The violence erupted at the Alcacuz correctional center, when members of one gang were able to storm into another where rival gang members were held.
The violence erupted at the Alcacuz correctional center, the biggest in the state of Rio Grande do Norte, when members of one gang were able to storm into another where rival gang members were held.
"There are at least three inmates dead because we were able to see their heads," state prisons manager Zemilton Silva told local media. Some local media said as many as 10 could have been killed.
The prison, just outside the state capital Natal, is built for a maximum of 620 but holds 1,100 inmates.
While real and problematic overcrowding is a fact, it is far from the only factor in the violence.
Many experts say it was part of a war between organized drug gangs in one of the world's most important cocaine markets and trafficking routes.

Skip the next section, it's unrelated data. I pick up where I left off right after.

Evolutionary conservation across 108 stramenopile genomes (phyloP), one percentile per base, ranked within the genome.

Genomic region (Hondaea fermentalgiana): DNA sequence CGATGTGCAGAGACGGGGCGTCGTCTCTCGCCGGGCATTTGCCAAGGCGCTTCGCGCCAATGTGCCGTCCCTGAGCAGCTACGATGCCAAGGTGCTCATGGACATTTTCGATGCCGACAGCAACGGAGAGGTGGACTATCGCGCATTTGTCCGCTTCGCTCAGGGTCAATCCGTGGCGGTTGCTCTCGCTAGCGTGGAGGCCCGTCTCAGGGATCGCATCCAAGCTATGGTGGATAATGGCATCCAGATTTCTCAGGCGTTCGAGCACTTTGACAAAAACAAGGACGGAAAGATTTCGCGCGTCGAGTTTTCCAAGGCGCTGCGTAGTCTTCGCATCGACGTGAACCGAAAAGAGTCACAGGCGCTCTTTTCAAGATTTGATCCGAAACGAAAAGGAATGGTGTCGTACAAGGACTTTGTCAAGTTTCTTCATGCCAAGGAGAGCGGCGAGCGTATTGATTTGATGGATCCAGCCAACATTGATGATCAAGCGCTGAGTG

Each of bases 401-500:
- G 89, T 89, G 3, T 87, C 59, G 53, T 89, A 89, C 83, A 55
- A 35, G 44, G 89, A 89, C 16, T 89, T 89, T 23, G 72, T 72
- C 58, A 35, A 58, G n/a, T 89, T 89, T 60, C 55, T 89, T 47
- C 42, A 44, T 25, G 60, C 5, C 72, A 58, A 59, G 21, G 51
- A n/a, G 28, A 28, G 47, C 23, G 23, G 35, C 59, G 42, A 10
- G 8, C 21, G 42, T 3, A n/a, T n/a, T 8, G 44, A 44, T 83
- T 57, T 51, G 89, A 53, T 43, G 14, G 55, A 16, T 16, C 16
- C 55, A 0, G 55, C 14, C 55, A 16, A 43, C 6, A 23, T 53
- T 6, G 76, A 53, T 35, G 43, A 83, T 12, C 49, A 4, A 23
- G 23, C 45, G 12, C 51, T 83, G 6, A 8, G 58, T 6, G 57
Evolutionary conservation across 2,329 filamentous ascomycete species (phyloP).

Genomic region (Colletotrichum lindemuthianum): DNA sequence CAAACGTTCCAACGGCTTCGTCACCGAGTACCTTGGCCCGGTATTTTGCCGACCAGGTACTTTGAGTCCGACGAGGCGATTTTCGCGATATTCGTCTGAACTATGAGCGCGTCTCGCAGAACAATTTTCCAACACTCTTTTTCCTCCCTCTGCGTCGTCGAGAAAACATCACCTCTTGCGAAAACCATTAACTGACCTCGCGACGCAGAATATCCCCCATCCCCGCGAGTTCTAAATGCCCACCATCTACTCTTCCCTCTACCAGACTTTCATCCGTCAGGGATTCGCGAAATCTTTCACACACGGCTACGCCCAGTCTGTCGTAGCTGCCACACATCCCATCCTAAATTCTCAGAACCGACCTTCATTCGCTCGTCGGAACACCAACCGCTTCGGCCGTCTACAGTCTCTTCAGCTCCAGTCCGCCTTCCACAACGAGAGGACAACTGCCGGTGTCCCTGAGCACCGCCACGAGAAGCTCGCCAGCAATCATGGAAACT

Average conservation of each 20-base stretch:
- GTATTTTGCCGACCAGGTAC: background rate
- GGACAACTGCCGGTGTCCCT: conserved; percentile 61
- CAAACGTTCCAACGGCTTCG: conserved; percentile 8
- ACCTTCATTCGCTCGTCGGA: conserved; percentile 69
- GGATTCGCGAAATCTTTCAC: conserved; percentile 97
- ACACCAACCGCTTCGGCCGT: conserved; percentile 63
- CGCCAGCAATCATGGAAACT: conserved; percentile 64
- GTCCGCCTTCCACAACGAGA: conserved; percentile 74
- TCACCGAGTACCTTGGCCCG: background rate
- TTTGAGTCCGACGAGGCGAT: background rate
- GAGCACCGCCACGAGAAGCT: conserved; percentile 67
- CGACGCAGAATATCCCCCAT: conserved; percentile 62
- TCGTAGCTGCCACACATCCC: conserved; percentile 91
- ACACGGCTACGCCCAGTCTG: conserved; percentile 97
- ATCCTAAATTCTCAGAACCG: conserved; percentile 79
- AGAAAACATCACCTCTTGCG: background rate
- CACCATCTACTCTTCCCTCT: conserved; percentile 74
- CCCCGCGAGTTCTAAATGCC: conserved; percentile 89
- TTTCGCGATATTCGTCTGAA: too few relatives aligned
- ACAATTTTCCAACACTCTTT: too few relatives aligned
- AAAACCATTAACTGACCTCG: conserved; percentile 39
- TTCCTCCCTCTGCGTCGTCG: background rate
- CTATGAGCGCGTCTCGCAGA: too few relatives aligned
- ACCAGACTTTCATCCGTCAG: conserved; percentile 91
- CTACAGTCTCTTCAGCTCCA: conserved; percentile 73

Last week's series of massacres left 100 prisoners dead -- many of them active members of gangs, the authorities said.
The government has deployed 200 emergency personnel to secure the two prisons where the most blood was shed.
The largest bloodbath appeared to be an orchestrated mass killing targeting members of Brazil's biggest gang, the First Capital Command (PCC).
It was thought to be a backlash by the PCC's rivals for its violent expansion.
With an estimated 20,000 members, the PCC thrives even with its leader Marcos Willians Herbas Camacho, known as "Marcola," behind bars since 1999.
Investigators say that apart from its drug-trafficking activities, it also owns bus companies, minor football clubs and an illicit gasoline refinery.
Its rival Red Command is considered Brazil's oldest gang, dating to the 1970s.
It thrived on a cocaine boom from the 1980s, expanding from bank robberies and kidnapping to control the drug trade in Rio.